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Cross-Site Scripting (XSS) is one of those vulnerabilities that is easy to find but have moderate to high impacts depending on where and how it is exploited.

The nature of this vulnerability is to execute arbitrary javascript on an application hence the name cross-site scripting – executing scripts on other websites.

How XSS occurs?

XSS occurs when unsanitised data are echoed to the HTML. It can be echoed as it is or the attacker have to escape the current tag.

Here’s an example of payload echoed as it is:

$data = //some database query
echo '<p>' . $data . '</p>';

The above example is pretty straight forward. Here is an example of when an attacker needs to escape a current html tag.

$userInput = //user input
echo '<textarea attribute="' . $userInput . '"</textarea>';

Now lets see what happens when a user enter

'"></textarea><script>alert(0)</script>

<textarea attribute="'"></textarea><script>alert(0)</script>"</textarea>

The application will read it as

<textarea attribute="'"></textarea>
<script>alert(0)</script>   
"</textarea> // ignored

We have just successfully closed the current textarea tag and we can choose what to type after that.

Types of XSS

Let’s start by the definition.

There are 3 types of XSS.

  1. Persistent or Stored XSS
  2. Reflected XSS
  3. DOM-based XSS

Persistent XSS

Persistent XSS occurs when input are stored in a database and the payload is triggered when an application retrieves and use this input.

Imagine signing up on Facebook using <script>alert(0)</script> as your name. This data is then stored in Facebook’s database.

When you log into Facebook, your name together with other resources are requested from the database and your browser renders all these information to give you the Facebook interface.

It is at this moment that the payload is executed.

What is usually stored and retrieved?

name, bio, product names, group name, country, education history, file names

There is a subset of persistent XSS which is called blind XSS. This occurs when the payload is stored and it is used somewhere else.

It’s name - blind XSS - indicates that the attack is blind to the attacker hence a callback related feature is needed to inform the attacker about the triggered payload XSS Hunter.

Blind-XSS usually occurs in applications that are for internal usage. Logs are a good example of where it usually triggers.

Reflected XSS

Reflected XSS occurs when user inputs are echoed to the application.

Let’s take a search bar for example. If you head over to any Wordpress website, try searching for <script>alert(0)</script>. You should see the something similar to this:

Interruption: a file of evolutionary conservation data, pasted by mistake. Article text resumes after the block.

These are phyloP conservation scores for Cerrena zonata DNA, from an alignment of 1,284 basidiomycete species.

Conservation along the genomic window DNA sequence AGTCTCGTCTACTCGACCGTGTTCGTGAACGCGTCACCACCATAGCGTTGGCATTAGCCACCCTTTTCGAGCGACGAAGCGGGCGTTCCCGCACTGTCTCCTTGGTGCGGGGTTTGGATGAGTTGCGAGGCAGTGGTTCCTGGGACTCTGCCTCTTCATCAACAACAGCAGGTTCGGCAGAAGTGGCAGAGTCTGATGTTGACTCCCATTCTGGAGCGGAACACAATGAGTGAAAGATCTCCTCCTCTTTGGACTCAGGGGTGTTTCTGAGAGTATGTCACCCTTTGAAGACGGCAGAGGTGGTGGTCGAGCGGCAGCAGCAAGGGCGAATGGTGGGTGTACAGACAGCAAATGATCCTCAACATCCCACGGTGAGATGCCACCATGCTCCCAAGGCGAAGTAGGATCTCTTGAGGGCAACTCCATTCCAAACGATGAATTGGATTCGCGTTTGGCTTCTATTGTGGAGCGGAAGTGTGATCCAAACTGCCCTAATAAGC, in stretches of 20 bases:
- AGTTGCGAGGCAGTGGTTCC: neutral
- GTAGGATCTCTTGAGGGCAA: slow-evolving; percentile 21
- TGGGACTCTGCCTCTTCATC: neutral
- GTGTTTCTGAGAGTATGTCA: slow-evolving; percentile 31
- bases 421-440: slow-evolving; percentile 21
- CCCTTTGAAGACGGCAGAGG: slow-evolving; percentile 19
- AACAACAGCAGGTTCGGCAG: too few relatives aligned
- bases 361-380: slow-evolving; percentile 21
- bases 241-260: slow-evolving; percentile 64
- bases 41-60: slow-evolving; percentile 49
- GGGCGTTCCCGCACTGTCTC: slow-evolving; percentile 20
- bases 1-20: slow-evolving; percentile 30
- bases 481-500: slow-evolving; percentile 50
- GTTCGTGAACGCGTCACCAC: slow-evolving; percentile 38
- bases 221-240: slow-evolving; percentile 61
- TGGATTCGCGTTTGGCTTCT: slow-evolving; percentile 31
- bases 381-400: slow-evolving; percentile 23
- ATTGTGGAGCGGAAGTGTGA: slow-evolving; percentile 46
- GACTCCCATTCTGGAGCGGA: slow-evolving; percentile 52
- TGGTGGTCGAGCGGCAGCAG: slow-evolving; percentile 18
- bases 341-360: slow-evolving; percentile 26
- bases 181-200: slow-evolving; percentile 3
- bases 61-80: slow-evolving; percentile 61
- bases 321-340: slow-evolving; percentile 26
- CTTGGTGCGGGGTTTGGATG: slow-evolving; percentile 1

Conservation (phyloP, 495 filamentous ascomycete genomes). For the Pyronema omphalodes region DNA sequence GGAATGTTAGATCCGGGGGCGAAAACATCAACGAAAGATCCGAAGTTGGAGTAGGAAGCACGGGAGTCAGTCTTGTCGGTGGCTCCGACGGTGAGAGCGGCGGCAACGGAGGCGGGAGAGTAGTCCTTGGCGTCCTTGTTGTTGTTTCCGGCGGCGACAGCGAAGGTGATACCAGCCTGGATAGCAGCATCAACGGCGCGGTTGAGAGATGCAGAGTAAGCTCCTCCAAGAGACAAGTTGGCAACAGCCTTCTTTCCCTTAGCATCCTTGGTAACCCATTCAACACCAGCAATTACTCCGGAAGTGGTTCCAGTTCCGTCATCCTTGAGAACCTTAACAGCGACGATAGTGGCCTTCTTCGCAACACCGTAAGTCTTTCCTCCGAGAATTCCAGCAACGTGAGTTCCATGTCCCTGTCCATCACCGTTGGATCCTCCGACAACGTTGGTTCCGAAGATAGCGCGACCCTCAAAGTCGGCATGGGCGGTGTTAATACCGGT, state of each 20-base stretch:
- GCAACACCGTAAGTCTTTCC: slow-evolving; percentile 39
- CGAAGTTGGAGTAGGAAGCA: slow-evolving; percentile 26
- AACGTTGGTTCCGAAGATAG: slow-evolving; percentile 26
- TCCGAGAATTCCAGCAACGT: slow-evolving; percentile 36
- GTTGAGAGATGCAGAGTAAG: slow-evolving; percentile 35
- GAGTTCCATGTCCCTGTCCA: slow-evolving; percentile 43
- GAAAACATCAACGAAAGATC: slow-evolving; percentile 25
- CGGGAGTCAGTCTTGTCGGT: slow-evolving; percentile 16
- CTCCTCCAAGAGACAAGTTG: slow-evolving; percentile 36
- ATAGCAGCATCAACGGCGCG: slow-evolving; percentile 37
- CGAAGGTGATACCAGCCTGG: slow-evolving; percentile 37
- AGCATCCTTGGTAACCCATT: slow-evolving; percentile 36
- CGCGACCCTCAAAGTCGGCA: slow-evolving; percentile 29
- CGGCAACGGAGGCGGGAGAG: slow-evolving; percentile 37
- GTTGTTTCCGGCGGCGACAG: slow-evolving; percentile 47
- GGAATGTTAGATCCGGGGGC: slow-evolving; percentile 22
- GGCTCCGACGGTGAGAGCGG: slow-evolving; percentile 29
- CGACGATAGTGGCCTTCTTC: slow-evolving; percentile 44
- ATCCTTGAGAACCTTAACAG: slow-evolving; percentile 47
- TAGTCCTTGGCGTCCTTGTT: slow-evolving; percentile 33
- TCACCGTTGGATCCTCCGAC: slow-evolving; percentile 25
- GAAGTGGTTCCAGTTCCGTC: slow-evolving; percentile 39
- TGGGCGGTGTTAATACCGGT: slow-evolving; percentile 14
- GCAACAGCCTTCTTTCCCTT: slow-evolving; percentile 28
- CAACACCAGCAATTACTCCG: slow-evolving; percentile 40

Luckily Wordpress sanitises such malicious input by default, else your browser will execute the payload.

DOM-based XSS

DOM-based XSS occurs when user inputs are echoed to the html using javascript. DOM simply means Document Object Model.

DOM-based XSS is very similar to reflected XSS such that user inputs are reflected but there is a slight difference.

The difference is that while reflected XSS is echoed to the html using server side languages (e.g. php), DOM-based XSS echoes using javascript (document.write).

This is significant during audits as DOM-based XSS will not appear in server logs.

Fixing Cross Site Scripting

There are two main ways of fixing a XSS vulnerability by sanitising user input using:

  • Encoding
  • Stripping

By encoding special characters, we are telling the browser “hey, this is data from a user, and it should not be executed”.

By stripping special characters, we are not allowing the browser to even have the opportunity to execute since special characters such a <>'" are generally required for html tags and to escape the current tag.

It is important to note that while we can sanitise user input using javascript, it should ultimately be performed on server side.

This is because, an attacker could use a http proxy such as BurpSuite to bypass the javascript sanitisation.

Encode or Strip

This is entirely up to your application design. However here are some considerations you should take into account.

By encoding, you are able to keep the original version of the user input since you could decode to get back the original. However, if you were to store this information into a database it means that extra bytes are required for each entry.

On the other hand, by stripping, you save more bytes. But you will be trading off the integrity of your user’s input. In addition to that, you might affect the SEO of your website.

When to Sanitise

Here are some examples on where and how you should sanitise.

Scenario 1:

  • User input is stored in database (sanitised before inserting into database)
  • Pages that retrieves from database (data sanitised before echoed to page)

Scenario 2:

  • User input is reflected directly onto webpage (sanitise before echoing)

Scenario 3:

  • User input is passed to other pages (sanitised before passing to other pages)
  • Data retrieved from other pages (data sanitised before echoed to page)

As a rule of thumb, you should be paranoid and sanitise the input regardless of its origin. Sanitise even if the data is from internal sources.

Fixing XSS with PHP

$untrustedData = "<script>alert(0)</script>";

$cleanData = htmlentities($untrustedData);
$cleanData = preg_replace('/[^A-Za-z0-9\-]/', '', $untrustedData);

Fixing XSS with ASP

var untrustedData = "<script>alert(0)</script>";

var cleanData = Server.HtmlEncode(untrustedData); //server-side
<%: untrustedData %> // ASP.NET 4.0